An accounting of the full two years of President Obama’s policy towards Egypt – prior to January 25, 2011 – may be in order.
As ably covered by the Washington Post’s Fact Checker – and former State Department reporter – Glenn Kessler, the Obama administration was far more quiet on the need for Egypt to engage in serious political reform, at least publicly, than the Bush administration.
Perhaps more glaringly, while the Bush administration tried to directly fund civil society in Egypt – pro-democracy groups and the like – the Obama administration changed that policy and cut funding significantly, ending an effort to provide direct funding to democracy groups not “approved” by the Egyptian government, and reduced funding in the budget for programs to promote civil society groups.
As Kessler writes: Bush’s final budget “proposed spending $45 million on democracy and good-governance programs in Egypt, including more than $20 million on promoting civil society…But that nascent effort was largely shelved when the Obama administration took office. For fiscal year 2009, the administration immediately halved the money for democracy promotion in Egypt; the civil society funds were slashed 70 percent, to $7 million. Meanwhile, money that was to be given directly to civil society groups was eliminated and the administration agreed to once again fund only those institutions that had Mubarak's seal of approval.”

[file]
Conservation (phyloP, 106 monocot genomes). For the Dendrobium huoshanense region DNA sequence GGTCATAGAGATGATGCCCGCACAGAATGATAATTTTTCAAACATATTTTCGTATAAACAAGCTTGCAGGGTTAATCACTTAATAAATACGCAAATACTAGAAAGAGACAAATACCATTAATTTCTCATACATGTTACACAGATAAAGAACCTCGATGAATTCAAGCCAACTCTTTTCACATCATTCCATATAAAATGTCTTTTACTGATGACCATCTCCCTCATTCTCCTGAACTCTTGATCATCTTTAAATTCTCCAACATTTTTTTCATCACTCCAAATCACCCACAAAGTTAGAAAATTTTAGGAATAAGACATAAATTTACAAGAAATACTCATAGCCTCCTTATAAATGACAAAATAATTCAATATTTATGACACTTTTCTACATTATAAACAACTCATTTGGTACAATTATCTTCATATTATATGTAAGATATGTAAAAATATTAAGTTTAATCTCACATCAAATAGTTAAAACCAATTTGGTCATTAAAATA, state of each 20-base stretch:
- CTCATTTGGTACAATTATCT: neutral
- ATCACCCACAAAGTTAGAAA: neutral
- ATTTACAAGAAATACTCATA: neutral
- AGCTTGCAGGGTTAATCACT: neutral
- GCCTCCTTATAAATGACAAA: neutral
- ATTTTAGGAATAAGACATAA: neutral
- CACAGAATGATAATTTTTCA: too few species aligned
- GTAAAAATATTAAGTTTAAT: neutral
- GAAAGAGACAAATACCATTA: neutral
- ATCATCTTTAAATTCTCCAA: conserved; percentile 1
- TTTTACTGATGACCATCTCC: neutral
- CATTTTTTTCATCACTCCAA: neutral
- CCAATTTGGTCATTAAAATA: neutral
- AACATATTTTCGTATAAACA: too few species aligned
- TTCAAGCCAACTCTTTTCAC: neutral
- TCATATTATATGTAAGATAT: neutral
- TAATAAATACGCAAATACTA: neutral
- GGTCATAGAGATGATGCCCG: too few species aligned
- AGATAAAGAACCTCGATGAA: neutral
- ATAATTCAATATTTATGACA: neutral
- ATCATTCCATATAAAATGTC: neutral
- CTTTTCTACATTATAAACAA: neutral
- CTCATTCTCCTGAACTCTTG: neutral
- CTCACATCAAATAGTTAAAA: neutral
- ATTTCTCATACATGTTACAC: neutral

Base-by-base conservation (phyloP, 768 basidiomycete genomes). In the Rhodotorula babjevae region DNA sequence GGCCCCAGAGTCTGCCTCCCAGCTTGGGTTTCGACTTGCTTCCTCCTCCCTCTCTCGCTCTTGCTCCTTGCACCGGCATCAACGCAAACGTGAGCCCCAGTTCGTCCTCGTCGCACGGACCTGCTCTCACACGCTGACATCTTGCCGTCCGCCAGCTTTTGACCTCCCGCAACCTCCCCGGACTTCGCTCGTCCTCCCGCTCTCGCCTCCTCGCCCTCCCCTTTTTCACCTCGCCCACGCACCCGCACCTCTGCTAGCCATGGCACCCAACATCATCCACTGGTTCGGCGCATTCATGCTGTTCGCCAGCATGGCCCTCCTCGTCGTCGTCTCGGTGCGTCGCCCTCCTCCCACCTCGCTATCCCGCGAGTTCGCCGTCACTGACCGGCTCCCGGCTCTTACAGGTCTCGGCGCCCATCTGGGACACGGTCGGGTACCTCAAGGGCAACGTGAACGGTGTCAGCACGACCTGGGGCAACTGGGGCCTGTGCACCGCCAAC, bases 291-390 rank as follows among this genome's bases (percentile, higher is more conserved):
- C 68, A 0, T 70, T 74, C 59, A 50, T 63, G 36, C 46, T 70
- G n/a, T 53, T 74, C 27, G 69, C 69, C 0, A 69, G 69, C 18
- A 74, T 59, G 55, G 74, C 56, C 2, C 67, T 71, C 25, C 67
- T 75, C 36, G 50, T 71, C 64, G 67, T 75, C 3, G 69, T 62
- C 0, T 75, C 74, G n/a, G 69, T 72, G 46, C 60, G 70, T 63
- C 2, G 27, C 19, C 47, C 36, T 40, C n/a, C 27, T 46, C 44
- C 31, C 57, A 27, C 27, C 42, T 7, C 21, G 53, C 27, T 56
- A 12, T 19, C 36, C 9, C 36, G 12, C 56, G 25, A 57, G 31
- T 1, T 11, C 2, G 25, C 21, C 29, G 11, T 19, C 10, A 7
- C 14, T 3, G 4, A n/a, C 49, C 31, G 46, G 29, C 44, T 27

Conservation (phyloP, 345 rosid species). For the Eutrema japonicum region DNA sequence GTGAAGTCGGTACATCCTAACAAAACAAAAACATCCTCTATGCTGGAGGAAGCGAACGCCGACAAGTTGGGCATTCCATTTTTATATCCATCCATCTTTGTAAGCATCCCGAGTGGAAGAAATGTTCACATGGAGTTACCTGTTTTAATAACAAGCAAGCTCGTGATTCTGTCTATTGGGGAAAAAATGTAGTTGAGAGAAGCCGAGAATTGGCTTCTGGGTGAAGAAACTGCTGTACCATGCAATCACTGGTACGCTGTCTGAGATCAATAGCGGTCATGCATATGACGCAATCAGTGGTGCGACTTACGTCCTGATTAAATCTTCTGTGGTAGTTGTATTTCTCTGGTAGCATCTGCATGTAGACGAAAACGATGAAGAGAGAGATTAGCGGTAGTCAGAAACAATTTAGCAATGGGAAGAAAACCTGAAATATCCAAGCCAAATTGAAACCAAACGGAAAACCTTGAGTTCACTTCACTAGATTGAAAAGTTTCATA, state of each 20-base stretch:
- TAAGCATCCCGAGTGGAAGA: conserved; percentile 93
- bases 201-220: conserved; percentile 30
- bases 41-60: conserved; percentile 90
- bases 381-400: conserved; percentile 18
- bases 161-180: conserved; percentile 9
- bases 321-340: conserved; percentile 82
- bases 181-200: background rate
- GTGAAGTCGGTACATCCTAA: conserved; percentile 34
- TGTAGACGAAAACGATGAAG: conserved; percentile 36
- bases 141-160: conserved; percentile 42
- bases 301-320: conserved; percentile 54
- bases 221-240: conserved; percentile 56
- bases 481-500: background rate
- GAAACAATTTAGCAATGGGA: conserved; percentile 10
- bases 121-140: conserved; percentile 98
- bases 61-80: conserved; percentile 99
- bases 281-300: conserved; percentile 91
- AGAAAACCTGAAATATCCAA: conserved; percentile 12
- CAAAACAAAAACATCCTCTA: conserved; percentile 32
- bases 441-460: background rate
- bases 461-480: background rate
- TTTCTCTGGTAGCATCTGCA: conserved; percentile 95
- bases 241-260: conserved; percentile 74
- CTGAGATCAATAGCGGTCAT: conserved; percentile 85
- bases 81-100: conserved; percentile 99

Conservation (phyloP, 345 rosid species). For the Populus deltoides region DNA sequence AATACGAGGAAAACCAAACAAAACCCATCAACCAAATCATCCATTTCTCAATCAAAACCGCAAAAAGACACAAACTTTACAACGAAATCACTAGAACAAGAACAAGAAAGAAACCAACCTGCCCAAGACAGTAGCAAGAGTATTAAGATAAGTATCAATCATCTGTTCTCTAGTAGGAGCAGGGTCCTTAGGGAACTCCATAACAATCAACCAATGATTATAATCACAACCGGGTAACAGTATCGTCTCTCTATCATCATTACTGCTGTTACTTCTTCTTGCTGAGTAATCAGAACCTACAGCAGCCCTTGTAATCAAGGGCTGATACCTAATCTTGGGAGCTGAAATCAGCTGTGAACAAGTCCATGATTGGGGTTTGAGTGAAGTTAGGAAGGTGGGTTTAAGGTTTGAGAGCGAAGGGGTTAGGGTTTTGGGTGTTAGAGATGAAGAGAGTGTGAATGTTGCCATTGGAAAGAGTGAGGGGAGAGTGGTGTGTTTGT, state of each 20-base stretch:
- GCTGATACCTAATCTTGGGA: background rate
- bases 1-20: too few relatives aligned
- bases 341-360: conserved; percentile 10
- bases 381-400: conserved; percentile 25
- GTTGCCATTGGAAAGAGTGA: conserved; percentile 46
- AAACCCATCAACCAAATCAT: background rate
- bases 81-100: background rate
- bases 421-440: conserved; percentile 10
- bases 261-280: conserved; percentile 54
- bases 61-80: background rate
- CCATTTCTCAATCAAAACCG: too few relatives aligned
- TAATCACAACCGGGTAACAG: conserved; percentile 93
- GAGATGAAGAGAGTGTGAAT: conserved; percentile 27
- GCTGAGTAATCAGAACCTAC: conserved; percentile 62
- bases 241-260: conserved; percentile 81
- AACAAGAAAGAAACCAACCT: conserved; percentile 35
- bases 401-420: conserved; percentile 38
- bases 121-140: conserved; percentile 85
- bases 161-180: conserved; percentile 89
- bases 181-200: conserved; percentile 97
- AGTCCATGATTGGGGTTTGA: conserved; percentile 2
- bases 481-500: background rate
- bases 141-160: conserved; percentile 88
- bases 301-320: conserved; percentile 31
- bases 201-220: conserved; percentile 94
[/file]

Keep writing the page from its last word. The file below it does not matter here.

Freedom House in 2009 wrote that the Obama Administration “should reassess this reduction in support and strengthen its diplomatic efforts on behalf of independent democracy and human rights activists in this important country."
In 2010, Freedom House wrote: "We have serious concerns about the US Government decision to stop funding civil society groups not registered with the Egyptian Ministry of Social Solidarity, essentially giving the Egyptian Government veto power over who receives funding from USAID. Not only is this decision harmful to civil society groups in Egypt, it sets a dangerous precedent in terms of U.S. foreign assistance."
President Obama has in the last month been speaking quite loudly about the need for reform in Egypt – and former senior adviser David Axelrod told us that the president privately has been confronting Mubarak on the need for reform.
But Kessler notes that the first public, direct call for reform in Egypt by President Obama came on January 28, 2011, after President Mubarak announced he was dissolving his Cabinet following mass demonstrations in the streets of Cairo.
“No matter what was said in private, or how forcefully, the public message sent by the Obama administration over the past two years was that democracy and human rights in Egypt was not a top priority,” Kessler writes. “When given the opportunity to use the biggest megaphone in the world–the voice of the president of the United States–the words were whispered, if said at all.”